The Food and Drug Administration’s (FDA) go-ahead to Dendreon Corp.'s (DNDN) prostate cancer therapy has given hope to millions of patients who suffer from the dreaded disease.
Trying to get a green signal for Provenge since late 2006, Seattle-based Dendreon finally managed to get an approval from FDA Thursday. The approval marks success for the biotech firm which has invested 15 years and $1 billion to develop the treatment.
"It sets the stage, or at least facilitates the approval of other cancer vaccines. It is a watershed event in that regard," said Michael Becker, chief executive of MD Becker Partners, a management consulting firm for life science companies.
Provenge works by invigorating the immune system of the body to attack the disease. At present, surgery, radiation and hormone treatments are the usual approaches to thwart the disease.
"This is the first vaccine that builds your immune system to kill the cancer cells. That's what makes this exciting to me. If this can actually kill the cancer cells, it's really terrific," averred 85-year-old Jesse Seligman, who was diagnosed with prostate cancer 12 years ago.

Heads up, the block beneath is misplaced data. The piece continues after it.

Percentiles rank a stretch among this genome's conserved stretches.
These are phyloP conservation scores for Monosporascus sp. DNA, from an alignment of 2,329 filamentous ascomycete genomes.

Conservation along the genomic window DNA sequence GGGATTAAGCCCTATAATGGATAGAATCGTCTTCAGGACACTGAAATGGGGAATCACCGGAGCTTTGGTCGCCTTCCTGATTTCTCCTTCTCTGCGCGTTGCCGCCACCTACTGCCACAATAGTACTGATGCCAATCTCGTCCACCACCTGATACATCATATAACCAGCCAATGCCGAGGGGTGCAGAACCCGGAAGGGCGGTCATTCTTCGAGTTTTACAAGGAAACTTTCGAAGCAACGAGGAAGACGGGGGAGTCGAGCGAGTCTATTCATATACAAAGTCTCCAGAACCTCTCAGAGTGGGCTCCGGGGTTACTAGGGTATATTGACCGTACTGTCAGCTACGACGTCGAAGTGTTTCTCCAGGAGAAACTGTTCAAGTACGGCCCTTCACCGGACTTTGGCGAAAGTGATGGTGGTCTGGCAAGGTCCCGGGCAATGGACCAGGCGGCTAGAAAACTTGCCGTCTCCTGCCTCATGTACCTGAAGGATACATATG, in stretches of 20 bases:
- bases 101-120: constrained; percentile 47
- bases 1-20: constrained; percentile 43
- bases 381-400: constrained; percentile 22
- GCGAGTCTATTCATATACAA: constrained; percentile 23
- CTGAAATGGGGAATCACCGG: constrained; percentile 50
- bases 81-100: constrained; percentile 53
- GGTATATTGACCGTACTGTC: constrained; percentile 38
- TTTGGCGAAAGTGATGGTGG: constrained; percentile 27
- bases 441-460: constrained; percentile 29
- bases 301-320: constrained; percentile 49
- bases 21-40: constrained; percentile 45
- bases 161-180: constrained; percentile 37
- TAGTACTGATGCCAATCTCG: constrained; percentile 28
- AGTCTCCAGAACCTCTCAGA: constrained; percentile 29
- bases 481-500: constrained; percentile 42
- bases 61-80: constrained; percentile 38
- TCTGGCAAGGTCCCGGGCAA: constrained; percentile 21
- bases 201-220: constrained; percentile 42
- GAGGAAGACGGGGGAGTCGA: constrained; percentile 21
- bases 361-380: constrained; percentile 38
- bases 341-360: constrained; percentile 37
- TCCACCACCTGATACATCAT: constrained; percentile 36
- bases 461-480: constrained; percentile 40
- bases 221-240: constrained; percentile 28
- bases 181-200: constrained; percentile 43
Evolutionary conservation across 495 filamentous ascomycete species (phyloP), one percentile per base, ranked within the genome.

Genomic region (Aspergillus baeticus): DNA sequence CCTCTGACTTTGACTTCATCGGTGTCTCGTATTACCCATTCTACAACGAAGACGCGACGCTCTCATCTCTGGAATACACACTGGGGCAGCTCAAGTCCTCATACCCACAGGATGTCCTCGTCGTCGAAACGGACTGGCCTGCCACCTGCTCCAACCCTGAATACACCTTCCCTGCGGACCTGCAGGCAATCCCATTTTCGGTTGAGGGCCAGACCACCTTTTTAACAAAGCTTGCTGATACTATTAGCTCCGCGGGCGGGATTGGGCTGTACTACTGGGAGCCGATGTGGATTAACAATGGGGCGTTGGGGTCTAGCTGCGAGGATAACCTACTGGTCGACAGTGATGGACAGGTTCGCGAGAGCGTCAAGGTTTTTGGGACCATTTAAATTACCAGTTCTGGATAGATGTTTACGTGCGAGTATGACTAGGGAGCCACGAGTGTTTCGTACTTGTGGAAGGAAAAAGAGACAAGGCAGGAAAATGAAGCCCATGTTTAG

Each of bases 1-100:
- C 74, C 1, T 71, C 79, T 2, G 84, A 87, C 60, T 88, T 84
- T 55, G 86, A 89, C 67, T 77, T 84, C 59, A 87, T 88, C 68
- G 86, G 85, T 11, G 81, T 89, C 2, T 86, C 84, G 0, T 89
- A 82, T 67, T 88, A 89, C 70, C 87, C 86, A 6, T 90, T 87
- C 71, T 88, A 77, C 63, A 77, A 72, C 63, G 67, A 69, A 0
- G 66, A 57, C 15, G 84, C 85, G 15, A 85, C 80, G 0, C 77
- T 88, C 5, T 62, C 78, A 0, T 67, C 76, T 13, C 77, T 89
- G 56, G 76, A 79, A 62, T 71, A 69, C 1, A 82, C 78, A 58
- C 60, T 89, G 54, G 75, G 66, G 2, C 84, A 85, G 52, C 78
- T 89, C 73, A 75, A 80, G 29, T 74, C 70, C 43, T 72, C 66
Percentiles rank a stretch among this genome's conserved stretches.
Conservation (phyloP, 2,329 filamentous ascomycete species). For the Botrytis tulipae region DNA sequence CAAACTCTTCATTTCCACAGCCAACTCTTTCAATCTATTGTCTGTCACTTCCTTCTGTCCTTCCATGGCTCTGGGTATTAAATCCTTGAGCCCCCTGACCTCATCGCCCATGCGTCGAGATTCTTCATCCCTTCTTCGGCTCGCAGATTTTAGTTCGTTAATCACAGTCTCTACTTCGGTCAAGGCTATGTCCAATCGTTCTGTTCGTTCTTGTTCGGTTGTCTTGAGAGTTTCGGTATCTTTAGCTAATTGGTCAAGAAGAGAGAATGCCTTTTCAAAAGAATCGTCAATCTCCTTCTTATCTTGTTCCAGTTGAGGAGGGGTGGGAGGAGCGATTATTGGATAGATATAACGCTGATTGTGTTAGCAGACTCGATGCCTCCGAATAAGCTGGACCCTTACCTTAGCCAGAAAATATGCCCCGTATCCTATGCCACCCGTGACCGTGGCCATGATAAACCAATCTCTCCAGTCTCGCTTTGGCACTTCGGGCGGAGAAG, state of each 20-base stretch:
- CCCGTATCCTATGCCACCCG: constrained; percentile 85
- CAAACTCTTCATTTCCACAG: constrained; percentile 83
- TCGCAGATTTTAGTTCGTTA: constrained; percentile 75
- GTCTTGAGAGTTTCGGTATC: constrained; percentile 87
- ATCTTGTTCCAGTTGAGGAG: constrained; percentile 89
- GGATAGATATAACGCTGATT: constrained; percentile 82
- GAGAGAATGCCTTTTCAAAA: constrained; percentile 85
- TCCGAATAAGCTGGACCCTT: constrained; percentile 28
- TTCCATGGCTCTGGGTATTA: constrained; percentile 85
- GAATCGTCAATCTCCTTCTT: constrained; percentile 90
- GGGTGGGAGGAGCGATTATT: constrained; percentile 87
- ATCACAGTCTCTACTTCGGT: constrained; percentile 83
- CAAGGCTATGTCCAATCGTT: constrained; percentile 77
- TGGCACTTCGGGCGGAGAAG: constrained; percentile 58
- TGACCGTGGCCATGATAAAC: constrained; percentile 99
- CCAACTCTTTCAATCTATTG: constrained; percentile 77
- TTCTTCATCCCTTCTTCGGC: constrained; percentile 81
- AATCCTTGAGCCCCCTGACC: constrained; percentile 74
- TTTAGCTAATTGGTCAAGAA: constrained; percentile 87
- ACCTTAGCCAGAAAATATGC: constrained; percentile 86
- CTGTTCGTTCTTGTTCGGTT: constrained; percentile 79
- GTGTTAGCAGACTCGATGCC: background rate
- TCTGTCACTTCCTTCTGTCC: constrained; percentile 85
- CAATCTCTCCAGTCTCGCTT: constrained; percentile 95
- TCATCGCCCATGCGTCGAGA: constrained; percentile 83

The cost factor
The cheers are to be taken with a pinch of salt though. Provenge comes with a price tag of mammoth $93,000, which may well be out of the reach of the common man.
Provenge's rival is Taxotere, the chemotherapy drug that costs only about $18,000 per course.
Weather Medicare should fund cancer treatments is debatable, for some of these treatments extend life by, on average, only a few months.
However, Don McLeod, public affairs specialist for the Centers for Medicare and Medicaid Services said unequivocally, “When we make a coverage decision, cost is not a factor. It's pretty much automatic that if it's a cancer drug, we will approve it."
Limited availability initially
In the clinical trials conducted on 512 men whose body was no longer sensitive to hormone therapy and the prostate cancer had spread to other parts of the body, Provenge successfully increased median survival to 25.8 months, an increase by 4.1 months in the median survival of men who did not get the therapy.
The common side effects reported were flu-like symptoms. Cerebro-vascular complications, including strokes, were reported in 3.5 percent of the participants. This compares with a rate of 2.6 percent in the control population.
To begin with, Dendreon will roll out 2,000 courses of Provenge in the initial year. Furthermore, the therapy would be available only at the sites that participated in the clinical trials.